Living Writers Series Features Richard Rodriguez

Richard Rodriguez, the son of a Mexican immigrant, self-identifies as a morose homosexual and an enemy of hypocrisy. His writing and politics are undoubtedly defined by his unique personality, but Rodriguez draws a clear distinction between the author of his books and the man standing on the podium of Colgate University.

“The voice you hear isn’t the voice on the page. I intend to channel Richard Rodriguez on this podium,” he said as he spoke last Thursday, November 7 in Love Auditorium.

The books of dense, somber essays that Rodriguez completes, in his words, roughly every 10 years are heartbreaking, erudite and witty. His newest book, “Darling: A Spiritual Autobiography,” explores his own considerations on religion and sexuality in a post-9/11 world. His contemplations take him back to both the real and metaphorical desert of the Bible, in which the god of all three Abrahamic religions made his spiritual home on earth. However, Rodriguez felt strongly that he owes the success of his newest work to his readers, as they are the ones who must try and understand him and complete his sentences.

“For those who are cursed or blessed to be able to write it is because they have mastered the art of talking to the stranger,” Rodriguez said.

As a young boy entering an all-white school in Sacramento, CA with a vocabulary of only 50 English words, Rodriguez learned first-hand how to adjust to speaking with middle-class American strangers. The author described his early struggles with language as intensifying his solitude, and said that a minority is someone who can’t make their voice heard because they are unable, for whatever reason, to speak with a stranger. Christening this problem the “silence of class,” Rodriguez spoke about his own struggle to learn to use his voice and reach out to the multitude of strangers surrounding him.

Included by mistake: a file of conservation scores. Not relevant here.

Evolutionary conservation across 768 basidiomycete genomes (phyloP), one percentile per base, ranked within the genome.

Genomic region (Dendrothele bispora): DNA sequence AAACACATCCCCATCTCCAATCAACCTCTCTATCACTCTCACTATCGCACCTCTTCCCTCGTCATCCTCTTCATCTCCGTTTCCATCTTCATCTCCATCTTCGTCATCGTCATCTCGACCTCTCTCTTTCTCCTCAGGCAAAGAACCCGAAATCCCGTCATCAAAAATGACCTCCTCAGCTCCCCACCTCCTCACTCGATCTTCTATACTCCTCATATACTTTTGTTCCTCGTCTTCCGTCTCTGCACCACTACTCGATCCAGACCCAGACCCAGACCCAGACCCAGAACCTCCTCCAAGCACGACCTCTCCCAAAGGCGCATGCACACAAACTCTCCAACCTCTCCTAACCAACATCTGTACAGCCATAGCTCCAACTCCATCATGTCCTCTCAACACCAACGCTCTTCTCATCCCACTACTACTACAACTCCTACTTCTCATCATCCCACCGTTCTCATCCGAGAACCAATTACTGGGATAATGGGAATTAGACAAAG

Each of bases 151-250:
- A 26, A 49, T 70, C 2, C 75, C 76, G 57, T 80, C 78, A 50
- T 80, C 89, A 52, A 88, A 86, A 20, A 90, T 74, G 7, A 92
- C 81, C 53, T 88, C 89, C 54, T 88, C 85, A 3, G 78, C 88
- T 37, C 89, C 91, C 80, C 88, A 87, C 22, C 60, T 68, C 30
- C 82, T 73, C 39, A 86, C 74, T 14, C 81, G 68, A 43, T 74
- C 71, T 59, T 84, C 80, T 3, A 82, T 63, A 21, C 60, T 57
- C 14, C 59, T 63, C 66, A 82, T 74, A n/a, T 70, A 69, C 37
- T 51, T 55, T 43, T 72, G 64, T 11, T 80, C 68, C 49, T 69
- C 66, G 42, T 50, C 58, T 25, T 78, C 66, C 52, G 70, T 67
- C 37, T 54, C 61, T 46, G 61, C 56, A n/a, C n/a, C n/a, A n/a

“It’s a tricky thing to be a writer,” Rodriguez put it.  However, Rodriguez remains a celebrated writer, both in his work as a journalist and author of fiction. With a B.A. from Stanford University, an M.A. from Columbia University and a Ph.D from the University of California Berkeley, Rodriguez has gone on to become a Fulbright Scholar, teacher, journalist and regular guest on PBS’s “NewsHour.” His written works include “Mexico’s Children,” “Brown: the Last Discovery of America,” and “Days of Obligation: An Argument with my Mexican Father,” which was nominated for a Pulitzer Prize in 1992. Rodriguez’s novels have touched on his own journey from one world into another in which language assimilation played a key role. In order for one to be understood by others around him or her, the author pointed out, he or she must first conform to the rules of grammar and larger principles of that society that may not be the same as his or her own.

In his discussion of the allegiance that comes with learning a new language, Rodriguez brought his ideas of self-expression back to the Colgate community. College, the author pointed out, is a place in which one is never alone and is instead tied to a larger, communal process of learning and growing. While friends are integral to this course, Rodriguez challenges his audience to sit away from their friends, as one can feel self-conscious in front of their closest classmates in a way that silences their public voice. Those art forms that our society respects most deeply – the painting, the novel, the poem – show the artist as reaching out to the stranger in an effort to share their truest self.

“Your education, if you use it properly, will teach you how to talk to strangers – and that’s the most freeing art form in so many ways,” Rodriguez said.

Contact Leah Robinson at [email protected].